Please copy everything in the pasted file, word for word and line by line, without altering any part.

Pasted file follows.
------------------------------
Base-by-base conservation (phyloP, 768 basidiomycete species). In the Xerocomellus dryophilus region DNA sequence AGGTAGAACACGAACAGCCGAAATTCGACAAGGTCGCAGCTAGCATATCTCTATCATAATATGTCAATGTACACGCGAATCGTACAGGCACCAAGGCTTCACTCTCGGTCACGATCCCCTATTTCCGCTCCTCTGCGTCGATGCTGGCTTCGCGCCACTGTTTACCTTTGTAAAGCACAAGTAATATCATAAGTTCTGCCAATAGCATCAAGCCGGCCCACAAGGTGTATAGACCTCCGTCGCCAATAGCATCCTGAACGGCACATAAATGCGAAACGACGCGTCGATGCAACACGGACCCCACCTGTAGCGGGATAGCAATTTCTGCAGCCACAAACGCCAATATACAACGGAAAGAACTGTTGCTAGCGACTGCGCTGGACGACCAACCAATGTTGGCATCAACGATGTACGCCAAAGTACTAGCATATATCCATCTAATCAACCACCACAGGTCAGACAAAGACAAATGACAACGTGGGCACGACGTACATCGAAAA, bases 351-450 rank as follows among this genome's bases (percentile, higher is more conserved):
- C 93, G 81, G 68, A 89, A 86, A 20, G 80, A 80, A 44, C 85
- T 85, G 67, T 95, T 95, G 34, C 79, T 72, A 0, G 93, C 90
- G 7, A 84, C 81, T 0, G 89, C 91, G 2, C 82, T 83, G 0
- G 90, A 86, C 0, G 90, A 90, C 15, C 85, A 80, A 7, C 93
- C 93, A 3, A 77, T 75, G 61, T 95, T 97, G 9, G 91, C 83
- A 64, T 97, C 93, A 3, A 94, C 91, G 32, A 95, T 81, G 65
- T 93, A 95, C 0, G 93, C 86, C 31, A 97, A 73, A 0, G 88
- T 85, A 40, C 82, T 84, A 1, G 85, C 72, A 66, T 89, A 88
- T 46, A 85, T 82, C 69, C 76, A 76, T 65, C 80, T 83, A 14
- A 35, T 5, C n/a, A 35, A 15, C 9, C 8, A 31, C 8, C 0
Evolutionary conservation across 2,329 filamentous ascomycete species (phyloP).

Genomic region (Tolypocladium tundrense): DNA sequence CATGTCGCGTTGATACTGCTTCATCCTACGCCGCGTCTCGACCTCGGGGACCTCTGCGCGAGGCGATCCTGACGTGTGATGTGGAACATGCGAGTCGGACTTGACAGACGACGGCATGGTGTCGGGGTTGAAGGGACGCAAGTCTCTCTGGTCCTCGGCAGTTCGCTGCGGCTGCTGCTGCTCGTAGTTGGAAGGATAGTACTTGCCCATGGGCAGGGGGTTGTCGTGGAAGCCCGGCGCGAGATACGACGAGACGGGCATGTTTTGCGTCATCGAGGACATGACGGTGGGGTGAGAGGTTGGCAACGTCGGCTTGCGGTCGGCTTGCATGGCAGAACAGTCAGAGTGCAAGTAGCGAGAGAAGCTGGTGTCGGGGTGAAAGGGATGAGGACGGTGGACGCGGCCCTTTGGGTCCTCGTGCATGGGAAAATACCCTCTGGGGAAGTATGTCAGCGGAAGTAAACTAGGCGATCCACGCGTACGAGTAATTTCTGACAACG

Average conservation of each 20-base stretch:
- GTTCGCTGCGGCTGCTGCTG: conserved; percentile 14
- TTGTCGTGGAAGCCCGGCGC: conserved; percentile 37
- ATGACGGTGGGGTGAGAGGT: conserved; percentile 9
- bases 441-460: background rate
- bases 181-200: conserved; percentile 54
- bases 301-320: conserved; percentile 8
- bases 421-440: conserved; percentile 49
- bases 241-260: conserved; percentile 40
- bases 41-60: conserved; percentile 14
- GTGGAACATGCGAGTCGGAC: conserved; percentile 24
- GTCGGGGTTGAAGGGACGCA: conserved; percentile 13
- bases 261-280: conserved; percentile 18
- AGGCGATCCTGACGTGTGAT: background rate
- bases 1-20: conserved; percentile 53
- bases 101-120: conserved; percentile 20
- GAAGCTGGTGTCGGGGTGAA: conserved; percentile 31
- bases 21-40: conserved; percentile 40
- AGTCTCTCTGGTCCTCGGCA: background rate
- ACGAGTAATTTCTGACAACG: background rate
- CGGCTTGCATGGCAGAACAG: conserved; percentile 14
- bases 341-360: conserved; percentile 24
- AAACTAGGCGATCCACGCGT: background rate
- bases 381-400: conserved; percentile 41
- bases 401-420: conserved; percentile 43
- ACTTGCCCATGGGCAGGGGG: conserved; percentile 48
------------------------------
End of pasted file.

Base-by-base conservation (phyloP, 768 basidiomycete species). In the Xerocomellus dryophilus region DNA sequence AGGTAGAACACGAACAGCCGAAATTCGACAAGGTCGCAGCTAGCATATCTCTATCATAATATGTCAATGTACACGCGAATCGTACAGGCACCAAGGCTTCACTCTCGGTCACGATCCCCTATTTCCGCTCCTCTGCGTCGATGCTGGCTTCGCGCCACTGTTTACCTTTGTAAAGCACAAGTAATATCATAAGTTCTGCCAATAGCATCAAGCCGGCCCACAAGGTGTATAGACCTCCGTCGCCAATAGCATCCTGAACGGCACATAAATGCGAAACGACGCGTCGATGCAACACGGACCCCACCTGTAGCGGGATAGCAATTTCTGCAGCCACAAACGCCAATATACAACGGAAAGAACTGTTGCTAGCGACTGCGCTGGACGACCAACCAATGTTGGCATCAACGATGTACGCCAAAGTACTAGCATATATCCATCTAATCAACCACCACAGGTCAGACAAAGACAAATGACAACGTGGGCACGACGTACATCGAAAA, bases 351-450 rank as follows among this genome's bases (percentile, higher is more conserved):
- C 93, G 81, G 68, A 89, A 86, A 20, G 80, A 80, A 44, C 85
- T 85, G 67, T 95, T 95, G 34, C 79, T 72, A 0, G 93, C 90
- G 7, A 84, C 81, T 0, G 89, C 91, G 2, C 82, T 83, G 0
- G 90, A 86, C 0, G 90, A 90, C 15, C 85, A 80, A 7, C 93
- C 93, A 3, A 77, T 75, G 61, T 95, T 97, G 9, G 91, C 83
- A 64, T 97, C 93, A 3, A 94, C 91, G 32, A 95, T 81, G 65
- T 93, A 95, C 0, G 93, C 86, C 31, A 97, A 73, A 0, G 88
- T 85, A 40, C 82, T 84, A 1, G 85, C 72, A 66, T 89, A 88
- T 46, A 85, T 82, C 69, C 76, A 76, T 65, C 80, T 83, A 14
- A 35, T 5, C n/a, A 35, A 15, C 9, C 8, A 31, C 8, C 0
Evolutionary conservation across 2,329 filamentous ascomycete species (phyloP).

Genomic region (Tolypocladium tundrense): DNA sequence CATGTCGCGTTGATACTGCTTCATCCTACGCCGCGTCTCGACCTCGGGGACCTCTGCGCGAGGCGATCCTGACGTGTGATGTGGAACATGCGAGTCGGACTTGACAGACGACGGCATGGTGTCGGGGTTGAAGGGACGCAAGTCTCTCTGGTCCTCGGCAGTTCGCTGCGGCTGCTGCTGCTCGTAGTTGGAAGGATAGTACTTGCCCATGGGCAGGGGGTTGTCGTGGAAGCCCGGCGCGAGATACGACGAGACGGGCATGTTTTGCGTCATCGAGGACATGACGGTGGGGTGAGAGGTTGGCAACGTCGGCTTGCGGTCGGCTTGCATGGCAGAACAGTCAGAGTGCAAGTAGCGAGAGAAGCTGGTGTCGGGGTGAAAGGGATGAGGACGGTGGACGCGGCCCTTTGGGTCCTCGTGCATGGGAAAATACCCTCTGGGGAAGTATGTCAGCGGAAGTAAACTAGGCGATCCACGCGTACGAGTAATTTCTGACAACG

Average conservation of each 20-base stretch:
- GTTCGCTGCGGCTGCTGCTG: conserved; percentile 14
- TTGTCGTGGAAGCCCGGCGC: conserved; percentile 37
- ATGACGGTGGGGTGAGAGGT: conserved; percentile 9
- bases 441-460: background rate
- bases 181-200: conserved; percentile 54
- bases 301-320: conserved; percentile 8
- bases 421-440: conserved; percentile 49
- bases 241-260: conserved; percentile 40
- bases 41-60: conserved; percentile 14
- GTGGAACATGCGAGTCGGAC: conserved; percentile 24
- GTCGGGGTTGAAGGGACGCA: conserved; percentile 13
- bases 261-280: conserved; percentile 18
- AGGCGATCCTGACGTGTGAT: background rate
- bases 1-20: conserved; percentile 53
- bases 101-120: conserved; percentile 20
- GAAGCTGGTGTCGGGGTGAA: conserved; percentile 31
- bases 21-40: conserved; percentile 40
- AGTCTCTCTGGTCCTCGGCA: background rate
- ACGAGTAATTTCTGACAACG: background rate
- CGGCTTGCATGGCAGAACAG: conserved; percentile 14
- bases 341-360: conserved; percentile 24
- AAACTAGGCGATCCACGCGT: background rate
- bases 381-400: conserved; percentile 41
- bases 401-420: conserved; percentile 43
- ACTTGCCCATGGGCAGGGGG: conserved; percentile 48